Sleep Ins & Calculating the National Minimum Wage
Last month, the Supreme Court handed down its judgment on the two joined cases of Royal Mencap Society v Tomlinson-Blake and Shannon v Rampersad & Another which related to the thorny issue of ‘sleep ins’ and whether workers should be paid the National Minimum Wage (NMW) for the duration of the shift, or only for the periods when they are actively working.
The decision of the Supreme Court was to dismiss the cases of Tomlinson-Blake and Shannon. They decided that ‘time being available to work’ does not amount to ‘working time’ for the purposes of calculating the NMW, and that there is a specific exclusion in the legislation for sleep in workers.
While the decision will disappoint many care workers who sleep on site and keep a “listening ear” in case of an emergency, it will come as great relief to care homes, domiciliary care providers, and other organisations, many of which would have struggled to meet the inevitable backpay demands had the court found in favour of Tomlinson-Blake and Shannon.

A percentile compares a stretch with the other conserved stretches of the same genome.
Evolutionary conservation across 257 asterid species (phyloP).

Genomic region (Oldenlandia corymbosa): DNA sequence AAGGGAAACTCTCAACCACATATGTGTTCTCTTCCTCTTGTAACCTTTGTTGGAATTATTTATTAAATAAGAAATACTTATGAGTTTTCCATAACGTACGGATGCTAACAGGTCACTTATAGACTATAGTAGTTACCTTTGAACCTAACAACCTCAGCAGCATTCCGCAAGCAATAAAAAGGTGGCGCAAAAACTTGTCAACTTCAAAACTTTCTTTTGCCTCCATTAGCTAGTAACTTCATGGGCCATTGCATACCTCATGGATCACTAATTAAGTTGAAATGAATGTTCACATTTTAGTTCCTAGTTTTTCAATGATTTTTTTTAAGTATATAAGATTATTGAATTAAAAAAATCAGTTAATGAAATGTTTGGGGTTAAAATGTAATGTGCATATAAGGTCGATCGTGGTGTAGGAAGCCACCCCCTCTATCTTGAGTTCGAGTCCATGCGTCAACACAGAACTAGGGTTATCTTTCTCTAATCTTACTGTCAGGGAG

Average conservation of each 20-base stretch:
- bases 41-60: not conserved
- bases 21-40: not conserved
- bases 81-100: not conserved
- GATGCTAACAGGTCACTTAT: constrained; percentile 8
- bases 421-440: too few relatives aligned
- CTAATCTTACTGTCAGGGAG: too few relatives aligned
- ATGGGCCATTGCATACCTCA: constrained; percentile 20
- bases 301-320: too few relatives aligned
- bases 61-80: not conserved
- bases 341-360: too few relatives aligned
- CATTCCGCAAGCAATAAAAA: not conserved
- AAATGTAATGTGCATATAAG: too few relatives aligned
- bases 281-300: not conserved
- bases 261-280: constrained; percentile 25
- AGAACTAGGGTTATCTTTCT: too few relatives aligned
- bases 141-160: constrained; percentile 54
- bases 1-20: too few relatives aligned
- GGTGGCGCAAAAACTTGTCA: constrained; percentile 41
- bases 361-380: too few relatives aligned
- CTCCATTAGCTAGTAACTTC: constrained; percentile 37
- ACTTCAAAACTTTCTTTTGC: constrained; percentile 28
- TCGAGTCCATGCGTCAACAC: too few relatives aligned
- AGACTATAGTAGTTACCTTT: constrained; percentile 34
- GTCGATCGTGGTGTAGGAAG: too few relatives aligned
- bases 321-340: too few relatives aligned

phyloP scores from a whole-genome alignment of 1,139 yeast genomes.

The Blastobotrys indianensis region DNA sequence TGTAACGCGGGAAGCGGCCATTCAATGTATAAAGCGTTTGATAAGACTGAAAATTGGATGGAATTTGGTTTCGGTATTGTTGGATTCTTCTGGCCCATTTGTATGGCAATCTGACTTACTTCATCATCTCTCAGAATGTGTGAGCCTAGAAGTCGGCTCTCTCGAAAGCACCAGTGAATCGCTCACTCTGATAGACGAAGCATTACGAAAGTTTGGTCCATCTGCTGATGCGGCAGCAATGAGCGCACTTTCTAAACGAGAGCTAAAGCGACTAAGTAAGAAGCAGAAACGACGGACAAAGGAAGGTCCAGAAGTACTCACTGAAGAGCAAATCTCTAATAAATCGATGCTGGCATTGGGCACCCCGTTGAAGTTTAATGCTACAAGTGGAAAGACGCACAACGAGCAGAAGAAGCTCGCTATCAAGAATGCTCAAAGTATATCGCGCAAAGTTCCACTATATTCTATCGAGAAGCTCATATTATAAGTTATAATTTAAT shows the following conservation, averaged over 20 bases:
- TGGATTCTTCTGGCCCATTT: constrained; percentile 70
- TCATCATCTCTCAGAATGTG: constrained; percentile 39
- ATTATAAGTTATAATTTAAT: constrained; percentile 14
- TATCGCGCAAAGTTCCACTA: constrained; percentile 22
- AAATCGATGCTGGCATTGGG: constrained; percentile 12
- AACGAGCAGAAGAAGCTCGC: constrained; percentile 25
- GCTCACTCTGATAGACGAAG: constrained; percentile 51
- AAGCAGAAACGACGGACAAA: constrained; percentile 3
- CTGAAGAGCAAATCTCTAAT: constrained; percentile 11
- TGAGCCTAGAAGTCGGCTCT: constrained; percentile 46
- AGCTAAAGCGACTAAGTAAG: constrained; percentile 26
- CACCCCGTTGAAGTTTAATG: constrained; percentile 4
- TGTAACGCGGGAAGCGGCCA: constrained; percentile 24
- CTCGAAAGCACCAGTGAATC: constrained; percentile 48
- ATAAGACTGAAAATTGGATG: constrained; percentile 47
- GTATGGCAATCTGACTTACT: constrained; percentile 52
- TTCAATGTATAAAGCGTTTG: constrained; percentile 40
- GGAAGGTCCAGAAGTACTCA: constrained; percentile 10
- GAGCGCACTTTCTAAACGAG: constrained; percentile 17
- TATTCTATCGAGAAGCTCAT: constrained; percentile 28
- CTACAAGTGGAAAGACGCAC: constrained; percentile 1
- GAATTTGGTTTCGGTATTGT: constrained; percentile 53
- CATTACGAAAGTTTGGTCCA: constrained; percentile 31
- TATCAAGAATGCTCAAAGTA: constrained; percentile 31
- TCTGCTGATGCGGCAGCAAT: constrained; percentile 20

Sleep Ins & the Background to the Case
For nearly 2 decades the tribunals and courts had been creating a line of judgments relating to ‘sleep-ins’ and the NMW, and whether or not time spent sleeping or being available to work should be considered for the purposes of calculating the NMW.
British Nursing Association v Inland Revenue  EWCA Civ 494 got the ball rolling in what turned out to be the wrong direction and decided that the time spent on the shift in the night (even if sleeping) should be used for the purposes of the National Minimum Wage. Walton v Independent Living Organisation Ltd  EWCA Civ 199 tried to narrow the approach of British Nursing and stated there was a clear distinction between ‘working’ and being ‘available to work’.
Due to this difficulties in reconciling these two positions, case law since has been decided on precise factual situations. This has resulted in a complicated and confused situation which has been unhelpful for both employers and employees.